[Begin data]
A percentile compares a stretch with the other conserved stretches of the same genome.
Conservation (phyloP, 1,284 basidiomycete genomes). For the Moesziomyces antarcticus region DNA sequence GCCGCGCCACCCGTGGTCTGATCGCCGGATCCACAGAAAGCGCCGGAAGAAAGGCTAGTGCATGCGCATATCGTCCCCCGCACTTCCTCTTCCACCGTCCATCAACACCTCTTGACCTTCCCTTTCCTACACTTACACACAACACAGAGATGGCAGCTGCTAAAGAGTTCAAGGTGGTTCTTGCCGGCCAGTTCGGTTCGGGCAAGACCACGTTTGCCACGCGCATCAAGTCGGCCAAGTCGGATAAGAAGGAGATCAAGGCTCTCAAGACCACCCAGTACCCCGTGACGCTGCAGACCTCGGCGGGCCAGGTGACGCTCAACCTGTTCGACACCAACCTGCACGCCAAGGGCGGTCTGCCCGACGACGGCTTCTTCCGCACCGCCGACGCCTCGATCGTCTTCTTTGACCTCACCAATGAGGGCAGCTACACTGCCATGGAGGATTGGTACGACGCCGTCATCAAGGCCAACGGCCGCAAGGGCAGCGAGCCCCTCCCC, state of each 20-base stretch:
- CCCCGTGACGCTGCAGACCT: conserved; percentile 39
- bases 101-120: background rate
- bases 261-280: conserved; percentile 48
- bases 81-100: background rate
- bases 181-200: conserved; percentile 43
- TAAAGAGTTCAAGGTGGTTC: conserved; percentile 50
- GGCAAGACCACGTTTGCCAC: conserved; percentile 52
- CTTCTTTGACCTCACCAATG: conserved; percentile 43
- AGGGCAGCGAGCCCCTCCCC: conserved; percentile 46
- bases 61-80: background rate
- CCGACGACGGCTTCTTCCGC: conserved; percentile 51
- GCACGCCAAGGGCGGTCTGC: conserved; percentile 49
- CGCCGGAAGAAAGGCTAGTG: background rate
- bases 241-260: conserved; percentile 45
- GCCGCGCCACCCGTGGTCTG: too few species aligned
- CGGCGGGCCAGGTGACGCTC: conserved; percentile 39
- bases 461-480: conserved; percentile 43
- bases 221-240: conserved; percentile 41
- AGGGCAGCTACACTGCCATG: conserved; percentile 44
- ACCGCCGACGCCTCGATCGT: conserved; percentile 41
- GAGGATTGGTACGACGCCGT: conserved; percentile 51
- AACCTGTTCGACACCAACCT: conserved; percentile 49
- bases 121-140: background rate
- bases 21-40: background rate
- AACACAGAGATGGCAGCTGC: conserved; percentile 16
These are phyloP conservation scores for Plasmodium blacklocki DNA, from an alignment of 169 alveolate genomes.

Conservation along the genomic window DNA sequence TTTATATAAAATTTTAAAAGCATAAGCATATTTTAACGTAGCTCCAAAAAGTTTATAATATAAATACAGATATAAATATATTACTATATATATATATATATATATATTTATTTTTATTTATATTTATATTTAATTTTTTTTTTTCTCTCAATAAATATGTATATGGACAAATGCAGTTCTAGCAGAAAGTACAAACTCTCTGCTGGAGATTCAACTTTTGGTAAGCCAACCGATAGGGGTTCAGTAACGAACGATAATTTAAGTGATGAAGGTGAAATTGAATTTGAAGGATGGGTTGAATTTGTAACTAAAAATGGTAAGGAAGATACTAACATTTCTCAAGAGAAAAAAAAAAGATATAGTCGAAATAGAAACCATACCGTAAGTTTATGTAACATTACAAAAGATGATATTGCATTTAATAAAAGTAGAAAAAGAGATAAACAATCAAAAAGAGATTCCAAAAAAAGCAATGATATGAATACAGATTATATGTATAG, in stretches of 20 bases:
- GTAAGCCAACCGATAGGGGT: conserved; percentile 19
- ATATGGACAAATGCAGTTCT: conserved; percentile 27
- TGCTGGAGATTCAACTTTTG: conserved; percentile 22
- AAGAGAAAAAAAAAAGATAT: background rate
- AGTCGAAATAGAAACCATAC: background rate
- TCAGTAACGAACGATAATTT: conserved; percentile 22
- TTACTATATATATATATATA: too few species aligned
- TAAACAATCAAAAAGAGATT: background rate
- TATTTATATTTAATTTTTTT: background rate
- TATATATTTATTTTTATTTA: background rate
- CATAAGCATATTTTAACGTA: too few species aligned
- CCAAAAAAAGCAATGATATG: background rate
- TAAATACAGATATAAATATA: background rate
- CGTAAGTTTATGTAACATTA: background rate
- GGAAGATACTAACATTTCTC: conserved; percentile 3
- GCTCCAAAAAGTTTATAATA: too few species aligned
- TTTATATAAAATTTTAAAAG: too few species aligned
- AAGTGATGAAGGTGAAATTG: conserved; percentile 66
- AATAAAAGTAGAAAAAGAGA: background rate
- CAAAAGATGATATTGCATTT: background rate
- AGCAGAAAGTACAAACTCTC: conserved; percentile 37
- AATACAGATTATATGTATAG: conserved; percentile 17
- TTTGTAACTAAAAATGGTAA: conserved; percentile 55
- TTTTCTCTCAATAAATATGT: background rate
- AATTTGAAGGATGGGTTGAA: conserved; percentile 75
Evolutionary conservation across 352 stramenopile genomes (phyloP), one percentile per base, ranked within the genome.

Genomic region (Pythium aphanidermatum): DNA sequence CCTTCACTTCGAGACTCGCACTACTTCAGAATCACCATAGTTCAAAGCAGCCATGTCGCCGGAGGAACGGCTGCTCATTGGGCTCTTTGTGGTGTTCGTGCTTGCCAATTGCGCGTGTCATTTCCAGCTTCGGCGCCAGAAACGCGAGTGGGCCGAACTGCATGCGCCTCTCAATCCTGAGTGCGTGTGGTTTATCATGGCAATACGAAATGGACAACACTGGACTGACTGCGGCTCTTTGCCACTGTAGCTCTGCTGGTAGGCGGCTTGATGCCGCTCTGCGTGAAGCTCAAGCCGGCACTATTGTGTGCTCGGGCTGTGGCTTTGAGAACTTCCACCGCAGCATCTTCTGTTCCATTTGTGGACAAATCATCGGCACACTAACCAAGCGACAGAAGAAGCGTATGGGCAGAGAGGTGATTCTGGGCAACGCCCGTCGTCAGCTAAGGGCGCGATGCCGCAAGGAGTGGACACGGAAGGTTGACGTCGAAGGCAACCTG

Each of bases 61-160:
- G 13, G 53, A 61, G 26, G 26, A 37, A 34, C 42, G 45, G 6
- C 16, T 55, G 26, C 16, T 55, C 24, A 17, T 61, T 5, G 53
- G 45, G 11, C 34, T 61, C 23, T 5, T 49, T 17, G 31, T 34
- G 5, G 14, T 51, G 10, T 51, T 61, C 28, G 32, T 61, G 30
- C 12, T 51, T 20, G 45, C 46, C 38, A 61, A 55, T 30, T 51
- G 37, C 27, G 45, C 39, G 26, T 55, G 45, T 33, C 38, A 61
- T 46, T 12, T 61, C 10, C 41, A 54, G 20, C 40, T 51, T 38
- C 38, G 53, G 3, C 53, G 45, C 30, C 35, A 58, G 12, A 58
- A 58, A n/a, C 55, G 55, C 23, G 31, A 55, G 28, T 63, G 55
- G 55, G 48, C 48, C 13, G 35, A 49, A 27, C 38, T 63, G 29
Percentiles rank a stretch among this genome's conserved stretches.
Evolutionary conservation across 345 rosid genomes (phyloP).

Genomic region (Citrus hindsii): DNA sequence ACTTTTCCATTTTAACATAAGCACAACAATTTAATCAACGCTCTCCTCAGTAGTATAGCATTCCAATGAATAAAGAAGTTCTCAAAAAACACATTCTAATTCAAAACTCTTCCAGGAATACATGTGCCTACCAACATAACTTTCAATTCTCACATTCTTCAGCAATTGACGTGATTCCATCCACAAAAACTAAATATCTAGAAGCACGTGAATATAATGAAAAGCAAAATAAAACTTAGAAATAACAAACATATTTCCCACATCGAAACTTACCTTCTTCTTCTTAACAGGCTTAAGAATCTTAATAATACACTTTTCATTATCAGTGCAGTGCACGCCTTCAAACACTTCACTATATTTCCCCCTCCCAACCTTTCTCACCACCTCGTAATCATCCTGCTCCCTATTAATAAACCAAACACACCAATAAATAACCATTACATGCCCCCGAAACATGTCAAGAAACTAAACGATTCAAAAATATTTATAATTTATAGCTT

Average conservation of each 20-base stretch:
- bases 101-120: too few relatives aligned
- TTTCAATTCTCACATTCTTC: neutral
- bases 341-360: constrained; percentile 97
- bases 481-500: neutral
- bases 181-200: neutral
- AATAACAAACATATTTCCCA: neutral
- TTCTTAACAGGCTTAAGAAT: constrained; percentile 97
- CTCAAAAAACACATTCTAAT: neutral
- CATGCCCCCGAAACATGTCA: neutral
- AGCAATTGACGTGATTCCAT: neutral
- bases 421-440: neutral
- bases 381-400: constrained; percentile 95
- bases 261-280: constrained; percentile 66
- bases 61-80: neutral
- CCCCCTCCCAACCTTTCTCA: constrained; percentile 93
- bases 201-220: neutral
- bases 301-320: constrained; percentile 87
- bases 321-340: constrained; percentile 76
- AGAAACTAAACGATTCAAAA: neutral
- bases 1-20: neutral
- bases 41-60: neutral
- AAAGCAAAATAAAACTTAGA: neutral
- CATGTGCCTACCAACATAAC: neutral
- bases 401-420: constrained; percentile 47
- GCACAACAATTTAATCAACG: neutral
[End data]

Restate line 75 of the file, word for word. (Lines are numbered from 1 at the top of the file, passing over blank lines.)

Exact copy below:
- bases 481-500: neutral